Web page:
Tag Archives: Safe Standing

When Guardian readers become the discriminators – the plight of the football fan

A few days ago I left a slightly over the top and unnecessarily aggressive comment at the bottom of an article about men and football. If you like you can read it here. If the author of that article is reading this – I am sorry, I didn’t mean to be a complete prick.

The reason I got so hot under the collar was because I felt this article played into an on-going problem – the discrimination of the football fan. Despite what some would have you believe, we are not all knuckle dragging Neanderthals unable to control our emotions.

Let me illustrate the problem. Think of football fans abroad and you see in your mind’s eye beer swilling sun burnt blokes with their shirts off starting fights. There is of course an element of truth in this image (as there can be with some negative stereotypes). Last year 14 British football fans were arrested whilst travelling abroad to watch football. This however was out of 60,000 who made the various trips abroad to watch their team. That is one in every 4,285 fans travelling abroad.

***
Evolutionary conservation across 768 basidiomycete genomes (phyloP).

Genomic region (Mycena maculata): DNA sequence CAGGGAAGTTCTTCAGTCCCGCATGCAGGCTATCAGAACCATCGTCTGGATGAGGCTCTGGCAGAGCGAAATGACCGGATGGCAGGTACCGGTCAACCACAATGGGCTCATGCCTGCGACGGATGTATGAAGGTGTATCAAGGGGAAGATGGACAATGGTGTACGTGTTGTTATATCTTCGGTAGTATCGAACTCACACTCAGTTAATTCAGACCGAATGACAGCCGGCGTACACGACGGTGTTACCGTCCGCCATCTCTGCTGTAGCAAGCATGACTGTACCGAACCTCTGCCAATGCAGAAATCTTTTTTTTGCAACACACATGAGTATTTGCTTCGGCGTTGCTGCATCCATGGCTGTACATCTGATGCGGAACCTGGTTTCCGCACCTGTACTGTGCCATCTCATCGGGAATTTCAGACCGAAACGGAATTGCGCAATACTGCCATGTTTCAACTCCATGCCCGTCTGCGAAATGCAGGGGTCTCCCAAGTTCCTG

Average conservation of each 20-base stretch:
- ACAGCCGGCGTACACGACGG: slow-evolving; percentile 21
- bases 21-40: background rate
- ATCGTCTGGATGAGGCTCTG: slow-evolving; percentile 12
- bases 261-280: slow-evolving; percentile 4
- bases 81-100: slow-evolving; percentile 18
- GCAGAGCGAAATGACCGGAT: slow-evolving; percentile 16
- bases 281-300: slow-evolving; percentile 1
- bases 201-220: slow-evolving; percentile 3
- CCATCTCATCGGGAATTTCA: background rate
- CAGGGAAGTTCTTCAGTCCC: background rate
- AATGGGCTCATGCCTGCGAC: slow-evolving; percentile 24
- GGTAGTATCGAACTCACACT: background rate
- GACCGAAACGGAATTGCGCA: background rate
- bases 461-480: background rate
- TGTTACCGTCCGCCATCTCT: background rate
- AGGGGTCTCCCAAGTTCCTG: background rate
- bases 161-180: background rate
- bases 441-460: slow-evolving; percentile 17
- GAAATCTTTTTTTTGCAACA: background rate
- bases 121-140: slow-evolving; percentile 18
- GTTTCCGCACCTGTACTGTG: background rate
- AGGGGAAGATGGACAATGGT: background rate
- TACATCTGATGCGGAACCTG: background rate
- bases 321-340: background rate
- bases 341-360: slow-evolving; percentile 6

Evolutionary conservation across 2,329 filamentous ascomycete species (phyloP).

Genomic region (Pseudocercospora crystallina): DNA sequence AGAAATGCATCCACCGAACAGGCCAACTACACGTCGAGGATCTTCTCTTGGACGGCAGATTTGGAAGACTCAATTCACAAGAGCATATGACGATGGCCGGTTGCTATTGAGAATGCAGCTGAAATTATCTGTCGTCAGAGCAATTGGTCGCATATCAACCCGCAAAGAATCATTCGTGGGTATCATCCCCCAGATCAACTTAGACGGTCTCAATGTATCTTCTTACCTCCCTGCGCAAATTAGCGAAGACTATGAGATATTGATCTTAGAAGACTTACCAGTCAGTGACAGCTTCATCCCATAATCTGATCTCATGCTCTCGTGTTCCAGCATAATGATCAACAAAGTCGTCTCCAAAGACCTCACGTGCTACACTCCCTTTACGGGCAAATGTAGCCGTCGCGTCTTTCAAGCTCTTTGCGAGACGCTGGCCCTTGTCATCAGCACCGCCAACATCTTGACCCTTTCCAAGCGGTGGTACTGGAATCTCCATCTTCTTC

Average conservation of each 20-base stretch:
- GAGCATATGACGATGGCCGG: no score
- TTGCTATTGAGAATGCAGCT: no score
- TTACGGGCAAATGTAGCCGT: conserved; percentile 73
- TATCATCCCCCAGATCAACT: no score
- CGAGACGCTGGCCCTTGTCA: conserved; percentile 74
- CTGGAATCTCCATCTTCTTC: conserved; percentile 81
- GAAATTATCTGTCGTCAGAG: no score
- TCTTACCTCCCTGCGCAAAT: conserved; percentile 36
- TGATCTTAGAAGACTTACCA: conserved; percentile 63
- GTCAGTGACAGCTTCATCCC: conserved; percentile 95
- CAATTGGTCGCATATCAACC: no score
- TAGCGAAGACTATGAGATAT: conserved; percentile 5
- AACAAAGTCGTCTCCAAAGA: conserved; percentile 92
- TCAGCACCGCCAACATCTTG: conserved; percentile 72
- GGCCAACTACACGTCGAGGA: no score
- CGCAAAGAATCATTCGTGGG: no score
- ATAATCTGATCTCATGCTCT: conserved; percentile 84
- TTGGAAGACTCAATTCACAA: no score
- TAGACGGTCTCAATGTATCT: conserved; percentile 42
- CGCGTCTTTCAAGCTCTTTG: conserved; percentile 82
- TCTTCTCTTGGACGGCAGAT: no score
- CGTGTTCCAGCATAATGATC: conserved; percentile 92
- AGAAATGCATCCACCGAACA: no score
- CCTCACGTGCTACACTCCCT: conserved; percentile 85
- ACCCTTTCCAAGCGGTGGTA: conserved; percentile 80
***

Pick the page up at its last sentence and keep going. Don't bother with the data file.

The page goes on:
When we look domestically, these figures become even smaller – just one in every 12,249 fans viewing domestic football matches were arrested last season. Around 70% of all football matches saw no arrests what so ever. This however does not stop people labelling all football fans with the same negative perceptions.

What is more worrying is the eagerness in which the liberal establishment revels in this prejudice. When racists try to correlate violent crime figures around ethnic minorities to ‘an inherent aggressiveness’ there is an army of Guardian readers and bloggers to point out the absurd nature of this assertion. When someone suggests that ‘football fans are all hooligans’ because some football fans are violent everyone nods and jeers. There is an entire swathe of the middle-classes that would rightly condemn racism but openly contribute to the building hatred and misconception of the football fan.